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Mehmet Okur takes “consulting role” with the Utah Jazz

September 18, 2014
tags: , , ,

via … ? Anyone remember who posted this last February?

What is Mehmet Okur’s new role with the Utah Jazz?
Randy Rigby: We cherish our relationship with Memo Okur, and his family…We felt he’s a great ambassador and a great basketball mind.

And so, we’ve asked Memo to kinda help continue to be involved up in a consulting role, and in, and a regular, you know, visit to mode, to come up, and come up, bring his family up from time to time, and watch some Jazz basketball, to be involved in, you know, visiting with the team, and giving us advice on the court as well as being an ambassador here.

We have a lotta needs with great sponsors, and community events that we also could use his involvement. And so, we’re gonna have Memo more involved with the Utah Jazz, which is really a blessing to us and we really appreciate Memo’s willingness to do it.

Is this an official hire?

Yes, we’ve hired Mymo** to, yes, to be involved with the Utah Jazz both on and off the basketball court. Now, have we given him an official title? He doesn’t need a title.

* Spencer Checketts thinks Craig Bolerjack’s Mehmet Okur call was “Moneyball.”
** Not a typo.

On Memo taking a role with the Jazz
Mehmet Okur: It’s been two years, I was just enjoying my family time. As you know, we live in San Diego. It’s been really fun for me, but I just want to start, and especially here, it’s my second home.

I just want to, you know, start, wanna be able to help [the Jazz], ’cause it’s been seven years I played for them. I have enjoyed every second I was here, so I’m looking forward to it, actually, so it should be fun…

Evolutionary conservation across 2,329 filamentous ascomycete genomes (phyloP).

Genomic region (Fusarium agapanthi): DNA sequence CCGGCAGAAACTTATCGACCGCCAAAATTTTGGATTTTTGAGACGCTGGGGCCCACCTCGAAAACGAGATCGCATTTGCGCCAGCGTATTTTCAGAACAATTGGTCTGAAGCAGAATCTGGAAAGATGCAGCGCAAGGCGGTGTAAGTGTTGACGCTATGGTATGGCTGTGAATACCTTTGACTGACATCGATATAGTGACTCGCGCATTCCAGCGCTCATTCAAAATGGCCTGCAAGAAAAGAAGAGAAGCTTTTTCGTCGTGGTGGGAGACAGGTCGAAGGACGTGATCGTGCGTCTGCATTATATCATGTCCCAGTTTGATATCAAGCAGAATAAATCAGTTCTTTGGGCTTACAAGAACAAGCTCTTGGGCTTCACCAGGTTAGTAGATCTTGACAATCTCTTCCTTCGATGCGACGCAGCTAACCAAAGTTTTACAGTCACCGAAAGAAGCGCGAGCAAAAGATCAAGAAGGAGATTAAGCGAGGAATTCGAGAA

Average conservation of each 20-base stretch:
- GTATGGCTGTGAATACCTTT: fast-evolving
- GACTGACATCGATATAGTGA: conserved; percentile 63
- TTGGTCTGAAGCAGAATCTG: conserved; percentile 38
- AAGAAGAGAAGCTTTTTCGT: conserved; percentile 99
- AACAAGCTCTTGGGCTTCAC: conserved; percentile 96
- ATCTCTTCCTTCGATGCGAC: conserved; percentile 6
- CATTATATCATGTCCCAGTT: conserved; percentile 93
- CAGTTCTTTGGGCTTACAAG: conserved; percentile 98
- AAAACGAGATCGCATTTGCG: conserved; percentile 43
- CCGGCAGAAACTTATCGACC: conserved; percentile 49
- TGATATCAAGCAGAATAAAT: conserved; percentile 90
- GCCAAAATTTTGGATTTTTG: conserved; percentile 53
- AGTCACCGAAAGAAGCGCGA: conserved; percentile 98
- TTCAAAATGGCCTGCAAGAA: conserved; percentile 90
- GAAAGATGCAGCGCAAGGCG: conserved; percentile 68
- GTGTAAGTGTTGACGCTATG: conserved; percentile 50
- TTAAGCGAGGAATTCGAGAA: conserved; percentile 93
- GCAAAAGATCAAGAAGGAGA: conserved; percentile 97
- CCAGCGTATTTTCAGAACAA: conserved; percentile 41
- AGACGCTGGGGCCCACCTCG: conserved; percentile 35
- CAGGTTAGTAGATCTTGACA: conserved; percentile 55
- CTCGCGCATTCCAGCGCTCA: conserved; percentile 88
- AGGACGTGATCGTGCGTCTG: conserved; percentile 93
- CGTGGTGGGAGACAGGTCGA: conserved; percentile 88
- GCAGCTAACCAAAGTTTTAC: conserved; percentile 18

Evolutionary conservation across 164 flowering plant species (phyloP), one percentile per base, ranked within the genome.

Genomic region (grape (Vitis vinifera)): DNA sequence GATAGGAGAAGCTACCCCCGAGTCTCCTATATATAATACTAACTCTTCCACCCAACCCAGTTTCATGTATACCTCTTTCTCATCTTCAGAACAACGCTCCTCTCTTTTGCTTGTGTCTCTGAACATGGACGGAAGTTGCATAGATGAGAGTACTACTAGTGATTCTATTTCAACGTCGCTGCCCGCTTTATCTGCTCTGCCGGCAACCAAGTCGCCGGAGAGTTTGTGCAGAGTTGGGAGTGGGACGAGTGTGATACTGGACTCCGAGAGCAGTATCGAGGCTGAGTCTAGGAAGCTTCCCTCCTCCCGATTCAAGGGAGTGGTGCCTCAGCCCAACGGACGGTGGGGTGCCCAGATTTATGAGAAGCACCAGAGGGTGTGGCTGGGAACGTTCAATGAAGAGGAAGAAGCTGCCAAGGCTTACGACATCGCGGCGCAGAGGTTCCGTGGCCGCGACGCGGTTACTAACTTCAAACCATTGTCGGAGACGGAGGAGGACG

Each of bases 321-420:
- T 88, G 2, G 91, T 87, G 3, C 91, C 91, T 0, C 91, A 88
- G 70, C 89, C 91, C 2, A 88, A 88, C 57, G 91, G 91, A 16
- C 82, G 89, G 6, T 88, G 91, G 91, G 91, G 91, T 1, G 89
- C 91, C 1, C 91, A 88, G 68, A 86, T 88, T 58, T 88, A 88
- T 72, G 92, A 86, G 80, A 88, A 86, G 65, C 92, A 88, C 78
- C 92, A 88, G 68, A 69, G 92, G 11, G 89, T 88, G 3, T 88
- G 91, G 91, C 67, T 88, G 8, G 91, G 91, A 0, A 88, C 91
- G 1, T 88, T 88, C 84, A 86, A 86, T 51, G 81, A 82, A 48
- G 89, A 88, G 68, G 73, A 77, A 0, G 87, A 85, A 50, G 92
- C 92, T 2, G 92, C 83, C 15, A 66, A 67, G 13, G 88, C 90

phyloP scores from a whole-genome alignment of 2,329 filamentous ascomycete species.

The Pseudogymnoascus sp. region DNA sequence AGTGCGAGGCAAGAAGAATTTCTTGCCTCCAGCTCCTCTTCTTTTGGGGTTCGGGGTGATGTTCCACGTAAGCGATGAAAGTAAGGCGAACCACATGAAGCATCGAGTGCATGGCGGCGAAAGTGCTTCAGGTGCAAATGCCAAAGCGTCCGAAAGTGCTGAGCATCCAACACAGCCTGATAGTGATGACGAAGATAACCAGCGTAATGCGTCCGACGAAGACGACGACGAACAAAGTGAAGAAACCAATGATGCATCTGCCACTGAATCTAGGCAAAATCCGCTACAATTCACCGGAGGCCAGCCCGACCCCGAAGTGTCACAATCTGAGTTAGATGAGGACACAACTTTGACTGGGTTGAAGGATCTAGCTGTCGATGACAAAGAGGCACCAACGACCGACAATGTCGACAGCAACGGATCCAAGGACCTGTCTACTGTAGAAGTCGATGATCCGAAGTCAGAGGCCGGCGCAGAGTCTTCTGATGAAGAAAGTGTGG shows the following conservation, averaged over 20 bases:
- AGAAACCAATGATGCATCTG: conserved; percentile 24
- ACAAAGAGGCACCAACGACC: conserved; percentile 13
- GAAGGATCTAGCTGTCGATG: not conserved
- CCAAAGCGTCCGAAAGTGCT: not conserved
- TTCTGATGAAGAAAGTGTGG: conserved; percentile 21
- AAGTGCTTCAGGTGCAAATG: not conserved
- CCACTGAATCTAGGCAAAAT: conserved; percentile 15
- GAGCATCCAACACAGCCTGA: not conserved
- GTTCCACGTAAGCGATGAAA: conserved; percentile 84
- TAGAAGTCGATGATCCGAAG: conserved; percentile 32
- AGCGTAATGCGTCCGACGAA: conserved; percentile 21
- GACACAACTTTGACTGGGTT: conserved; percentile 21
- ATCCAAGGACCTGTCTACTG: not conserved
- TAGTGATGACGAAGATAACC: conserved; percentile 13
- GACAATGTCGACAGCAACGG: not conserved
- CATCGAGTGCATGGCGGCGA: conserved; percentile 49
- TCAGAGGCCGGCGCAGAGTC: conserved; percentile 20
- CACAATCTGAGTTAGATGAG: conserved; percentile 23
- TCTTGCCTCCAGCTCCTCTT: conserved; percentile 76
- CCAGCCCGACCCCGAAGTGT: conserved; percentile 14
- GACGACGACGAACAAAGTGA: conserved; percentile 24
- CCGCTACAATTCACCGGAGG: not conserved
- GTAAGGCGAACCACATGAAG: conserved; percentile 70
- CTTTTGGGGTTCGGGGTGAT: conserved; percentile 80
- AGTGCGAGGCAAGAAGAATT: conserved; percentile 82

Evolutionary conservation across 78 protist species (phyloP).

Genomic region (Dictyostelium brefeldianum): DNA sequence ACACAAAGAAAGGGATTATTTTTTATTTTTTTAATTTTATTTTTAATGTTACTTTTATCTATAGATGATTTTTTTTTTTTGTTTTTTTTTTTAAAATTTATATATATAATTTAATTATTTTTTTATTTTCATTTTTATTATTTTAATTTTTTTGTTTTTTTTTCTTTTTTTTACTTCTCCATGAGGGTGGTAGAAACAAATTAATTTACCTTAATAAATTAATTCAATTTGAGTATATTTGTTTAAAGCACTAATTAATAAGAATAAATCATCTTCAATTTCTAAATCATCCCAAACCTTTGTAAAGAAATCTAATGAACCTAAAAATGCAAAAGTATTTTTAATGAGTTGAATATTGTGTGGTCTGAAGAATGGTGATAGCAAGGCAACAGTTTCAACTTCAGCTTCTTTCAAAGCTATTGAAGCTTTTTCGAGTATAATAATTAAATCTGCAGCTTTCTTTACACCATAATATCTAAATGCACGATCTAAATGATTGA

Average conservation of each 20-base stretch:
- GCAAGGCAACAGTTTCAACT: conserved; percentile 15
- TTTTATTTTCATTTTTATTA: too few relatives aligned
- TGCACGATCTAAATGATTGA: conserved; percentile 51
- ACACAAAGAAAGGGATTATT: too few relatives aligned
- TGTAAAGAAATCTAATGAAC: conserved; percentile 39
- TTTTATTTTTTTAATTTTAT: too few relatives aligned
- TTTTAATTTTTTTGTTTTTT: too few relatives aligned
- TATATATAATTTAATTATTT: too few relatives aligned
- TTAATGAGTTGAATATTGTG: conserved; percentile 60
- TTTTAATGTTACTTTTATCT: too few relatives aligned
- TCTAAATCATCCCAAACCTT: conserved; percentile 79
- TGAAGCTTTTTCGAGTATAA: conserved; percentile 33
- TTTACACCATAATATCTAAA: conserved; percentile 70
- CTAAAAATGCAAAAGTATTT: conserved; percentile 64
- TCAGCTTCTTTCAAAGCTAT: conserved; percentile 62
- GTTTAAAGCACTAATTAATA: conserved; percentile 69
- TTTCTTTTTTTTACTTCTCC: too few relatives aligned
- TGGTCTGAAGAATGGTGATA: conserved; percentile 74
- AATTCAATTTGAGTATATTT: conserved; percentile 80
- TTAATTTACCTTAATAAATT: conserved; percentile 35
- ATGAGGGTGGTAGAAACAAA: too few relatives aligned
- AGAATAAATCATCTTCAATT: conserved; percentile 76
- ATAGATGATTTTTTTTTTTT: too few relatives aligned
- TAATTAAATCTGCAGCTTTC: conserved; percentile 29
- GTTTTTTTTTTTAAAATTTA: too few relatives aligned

I believe I did my best last seven years, and it was bless for me, and I think I can help the young players on and off the floor. And just like Randy said, I’m gonna be doing with the sponsors, for the community, for this Salt Lake City, all the fans. Whatever they need me, I’ll be there for them.

Rigby: You know, being one that analyzed, and had the opportunity to say, “Is this the right move for Memo and for ourselves?”

Let me also just say that as we looked at it and analyzed this, that if there was a player that we feeled replicates Jazz basketball style, both on and off the court, who his, understands the challenges and the issues that a player goes through, and can be a good sounding board, and an advice, not overbearing, very open and can be a person that they can confidentially talk with, and talk about the issues that an NBA player has to deal with on and off the court, Memo Okur comes to your mind.

As you look at, then, an individual who also understands the game of basketball, and what it means to also interact with the fan base, and to make the fans feel a part and appreciated for their commitment into this, by spending dollars, and appre–and telling ’em thank you, and telling sponsors thank you, and interacting with them, and having some fun with it. Memo is a classic example.

And so it wo–he was a perfect person for us to say, “You know what? We want those people around, and coming regularly into our community, and being a part of helping promote Jazz basketball, and saying thank you for the Jazz.”

What do you see in this young team and what do you see these players accomplishing?
Memo: I think they gonna be running team, because we have so much fresh legs and young kids on the, in the team, and well, here’s their chance. And they, you know, they need to just work hard and be humble. All they need, to me, just go out there, play hard, show everybody this our team, and this our city…